Paul ends this section by commending to the Philippians the power of example. The things in the previous section — all those bullet points — are such examples; but for most of us we have to see the example in a human being. Most of us learn by imitation, and therefore we need an example to follow. This implies that the examples must be something to follow, a burden for teachers and preachers. But it also implies that the average Christian must seek out such examples. This is a lot easier than learning everything there is to know about Christianity started with first principles and reasoning from the Bible.

But Paul concludes by telling us that if we do this, the God of peace will be with us. Sometimes that seems a little strange; after all, why would God want the "with" somebody who's a rather amateur, beginner Christian? Wouldn't he wait until we were pretty much perfect? Don't we have to be "worthy" somehow?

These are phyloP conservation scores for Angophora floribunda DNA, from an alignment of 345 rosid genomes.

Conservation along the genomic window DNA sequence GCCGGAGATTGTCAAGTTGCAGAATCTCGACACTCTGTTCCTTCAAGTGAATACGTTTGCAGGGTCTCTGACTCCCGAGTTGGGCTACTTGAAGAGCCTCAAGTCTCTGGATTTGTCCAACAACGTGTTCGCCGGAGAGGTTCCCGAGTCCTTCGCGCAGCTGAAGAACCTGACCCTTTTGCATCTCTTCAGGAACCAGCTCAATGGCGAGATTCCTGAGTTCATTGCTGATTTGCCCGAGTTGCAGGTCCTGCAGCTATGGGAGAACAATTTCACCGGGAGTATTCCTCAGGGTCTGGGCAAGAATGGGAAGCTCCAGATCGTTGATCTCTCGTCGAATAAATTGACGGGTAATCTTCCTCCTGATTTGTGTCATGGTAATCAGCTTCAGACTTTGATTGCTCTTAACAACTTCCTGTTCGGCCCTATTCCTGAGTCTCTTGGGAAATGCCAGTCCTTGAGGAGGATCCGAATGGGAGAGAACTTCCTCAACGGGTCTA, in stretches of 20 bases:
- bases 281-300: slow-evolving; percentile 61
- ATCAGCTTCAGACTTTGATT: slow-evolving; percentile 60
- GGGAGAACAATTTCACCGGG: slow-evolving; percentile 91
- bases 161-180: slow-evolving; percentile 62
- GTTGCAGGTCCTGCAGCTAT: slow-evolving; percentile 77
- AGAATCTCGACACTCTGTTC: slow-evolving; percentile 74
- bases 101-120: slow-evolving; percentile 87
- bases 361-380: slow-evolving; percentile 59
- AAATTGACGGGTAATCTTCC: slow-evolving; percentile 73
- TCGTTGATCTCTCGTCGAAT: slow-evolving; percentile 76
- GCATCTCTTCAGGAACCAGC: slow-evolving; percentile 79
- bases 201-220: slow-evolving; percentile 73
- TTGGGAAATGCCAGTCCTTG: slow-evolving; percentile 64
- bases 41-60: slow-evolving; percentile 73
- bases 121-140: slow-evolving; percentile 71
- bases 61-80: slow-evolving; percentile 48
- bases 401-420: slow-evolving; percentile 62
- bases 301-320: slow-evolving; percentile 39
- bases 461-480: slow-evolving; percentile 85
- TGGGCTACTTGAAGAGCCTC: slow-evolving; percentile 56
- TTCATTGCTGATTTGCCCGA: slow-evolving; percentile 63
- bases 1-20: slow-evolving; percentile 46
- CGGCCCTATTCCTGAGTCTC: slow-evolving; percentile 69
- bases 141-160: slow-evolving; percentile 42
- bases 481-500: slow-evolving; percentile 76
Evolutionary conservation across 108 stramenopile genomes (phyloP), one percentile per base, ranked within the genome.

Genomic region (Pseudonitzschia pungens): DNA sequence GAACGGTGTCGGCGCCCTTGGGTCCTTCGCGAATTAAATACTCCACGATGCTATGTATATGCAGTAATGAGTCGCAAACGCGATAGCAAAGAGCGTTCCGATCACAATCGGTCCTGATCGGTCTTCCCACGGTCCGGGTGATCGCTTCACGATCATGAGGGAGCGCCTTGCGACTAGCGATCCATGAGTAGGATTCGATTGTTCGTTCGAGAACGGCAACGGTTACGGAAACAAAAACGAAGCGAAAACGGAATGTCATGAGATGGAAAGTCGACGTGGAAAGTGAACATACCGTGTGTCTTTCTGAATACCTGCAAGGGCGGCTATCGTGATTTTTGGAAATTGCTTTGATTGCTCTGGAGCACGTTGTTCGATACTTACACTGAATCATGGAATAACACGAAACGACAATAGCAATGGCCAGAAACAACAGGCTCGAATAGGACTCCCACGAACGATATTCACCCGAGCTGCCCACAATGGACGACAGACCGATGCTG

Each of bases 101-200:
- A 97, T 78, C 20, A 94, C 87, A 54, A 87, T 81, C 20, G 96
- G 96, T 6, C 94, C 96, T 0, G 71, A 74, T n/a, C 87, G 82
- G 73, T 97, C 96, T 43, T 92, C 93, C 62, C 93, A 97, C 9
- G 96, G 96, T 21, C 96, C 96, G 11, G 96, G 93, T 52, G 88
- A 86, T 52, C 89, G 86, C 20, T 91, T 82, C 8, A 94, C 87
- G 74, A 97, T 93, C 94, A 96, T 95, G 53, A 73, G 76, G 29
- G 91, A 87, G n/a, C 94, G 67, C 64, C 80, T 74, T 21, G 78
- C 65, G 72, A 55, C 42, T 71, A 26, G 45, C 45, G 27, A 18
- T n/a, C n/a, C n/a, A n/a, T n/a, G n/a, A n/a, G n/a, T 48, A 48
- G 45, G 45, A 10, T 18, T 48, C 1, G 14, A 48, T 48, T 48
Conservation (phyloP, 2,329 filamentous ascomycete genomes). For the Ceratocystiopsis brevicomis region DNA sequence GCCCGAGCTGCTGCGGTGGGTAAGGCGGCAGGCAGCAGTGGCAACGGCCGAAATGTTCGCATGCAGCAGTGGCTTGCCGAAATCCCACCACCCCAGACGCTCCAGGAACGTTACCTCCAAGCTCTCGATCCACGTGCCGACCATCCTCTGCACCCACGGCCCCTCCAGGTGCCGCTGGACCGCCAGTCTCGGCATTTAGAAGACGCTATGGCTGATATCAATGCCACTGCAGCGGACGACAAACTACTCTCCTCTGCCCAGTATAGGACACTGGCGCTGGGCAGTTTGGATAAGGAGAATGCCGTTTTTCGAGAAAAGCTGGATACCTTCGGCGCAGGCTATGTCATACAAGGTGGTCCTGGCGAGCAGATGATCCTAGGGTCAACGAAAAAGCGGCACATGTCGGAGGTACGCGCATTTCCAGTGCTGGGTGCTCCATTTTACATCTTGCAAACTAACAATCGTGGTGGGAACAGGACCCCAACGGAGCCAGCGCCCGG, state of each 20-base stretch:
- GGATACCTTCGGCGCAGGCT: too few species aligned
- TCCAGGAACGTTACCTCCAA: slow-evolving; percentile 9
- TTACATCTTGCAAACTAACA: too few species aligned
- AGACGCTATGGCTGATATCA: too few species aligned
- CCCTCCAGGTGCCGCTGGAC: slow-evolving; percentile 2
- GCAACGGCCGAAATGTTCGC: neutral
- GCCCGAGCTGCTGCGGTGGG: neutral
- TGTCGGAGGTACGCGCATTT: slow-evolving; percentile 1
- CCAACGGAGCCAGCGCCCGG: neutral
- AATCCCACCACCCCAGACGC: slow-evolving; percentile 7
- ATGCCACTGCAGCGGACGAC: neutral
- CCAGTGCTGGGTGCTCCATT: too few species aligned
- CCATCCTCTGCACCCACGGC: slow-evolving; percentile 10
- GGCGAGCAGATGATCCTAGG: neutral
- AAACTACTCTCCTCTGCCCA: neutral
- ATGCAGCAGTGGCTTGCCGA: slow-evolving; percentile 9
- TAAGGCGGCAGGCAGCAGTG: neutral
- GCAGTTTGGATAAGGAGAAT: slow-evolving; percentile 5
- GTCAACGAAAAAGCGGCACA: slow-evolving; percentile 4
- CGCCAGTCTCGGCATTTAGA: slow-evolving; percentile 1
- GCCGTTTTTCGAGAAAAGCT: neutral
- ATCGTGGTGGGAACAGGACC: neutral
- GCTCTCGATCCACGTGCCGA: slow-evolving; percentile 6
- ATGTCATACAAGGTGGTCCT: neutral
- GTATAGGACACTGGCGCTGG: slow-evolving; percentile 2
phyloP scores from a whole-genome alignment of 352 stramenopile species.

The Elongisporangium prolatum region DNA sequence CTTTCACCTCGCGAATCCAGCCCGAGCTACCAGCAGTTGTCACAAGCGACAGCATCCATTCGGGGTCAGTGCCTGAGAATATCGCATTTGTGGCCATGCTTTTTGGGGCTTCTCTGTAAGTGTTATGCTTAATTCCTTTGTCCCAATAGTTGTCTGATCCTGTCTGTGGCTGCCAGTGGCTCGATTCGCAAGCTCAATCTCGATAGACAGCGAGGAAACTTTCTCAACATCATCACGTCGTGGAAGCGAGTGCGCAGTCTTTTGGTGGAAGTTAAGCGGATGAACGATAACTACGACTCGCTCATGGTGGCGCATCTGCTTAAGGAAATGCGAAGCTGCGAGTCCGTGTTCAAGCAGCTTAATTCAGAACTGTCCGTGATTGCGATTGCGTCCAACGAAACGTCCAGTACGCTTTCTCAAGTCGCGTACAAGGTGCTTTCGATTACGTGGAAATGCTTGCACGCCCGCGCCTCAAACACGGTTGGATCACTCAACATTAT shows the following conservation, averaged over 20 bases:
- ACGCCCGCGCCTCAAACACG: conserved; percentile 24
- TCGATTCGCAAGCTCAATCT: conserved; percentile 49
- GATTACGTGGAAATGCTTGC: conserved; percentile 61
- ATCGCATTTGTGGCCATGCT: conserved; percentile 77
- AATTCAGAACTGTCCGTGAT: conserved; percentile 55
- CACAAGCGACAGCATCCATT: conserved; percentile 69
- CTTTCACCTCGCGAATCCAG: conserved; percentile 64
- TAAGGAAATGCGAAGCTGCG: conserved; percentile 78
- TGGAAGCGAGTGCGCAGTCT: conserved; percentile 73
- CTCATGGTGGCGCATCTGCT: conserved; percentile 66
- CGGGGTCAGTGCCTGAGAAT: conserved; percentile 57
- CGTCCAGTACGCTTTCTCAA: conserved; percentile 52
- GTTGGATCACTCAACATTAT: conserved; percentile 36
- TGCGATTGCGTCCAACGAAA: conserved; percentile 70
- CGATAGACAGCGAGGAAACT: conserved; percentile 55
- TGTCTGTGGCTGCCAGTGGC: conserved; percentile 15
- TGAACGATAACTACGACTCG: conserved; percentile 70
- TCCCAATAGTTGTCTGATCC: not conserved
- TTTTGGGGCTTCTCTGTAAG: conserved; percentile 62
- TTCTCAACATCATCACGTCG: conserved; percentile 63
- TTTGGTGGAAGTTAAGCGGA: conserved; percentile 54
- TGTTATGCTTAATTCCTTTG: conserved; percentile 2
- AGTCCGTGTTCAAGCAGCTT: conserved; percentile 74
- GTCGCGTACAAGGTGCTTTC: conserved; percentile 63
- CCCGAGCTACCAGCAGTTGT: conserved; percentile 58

The truth is none of us ever get be fully worthy; by being with even Christian beginners God saves himself from the intellectual hard work of determining who is a worthy sinner and who is not. You will notice that Christ did not die for the worthy sinner; he died for all sinners. We may take this as evidence that God makes no discrimination it in worthiness; rather in intent. What he wants to know is what direction you're going. How far along the trail you might be is not so important. But be assured: once you set out on that trail, he will be your constant guide.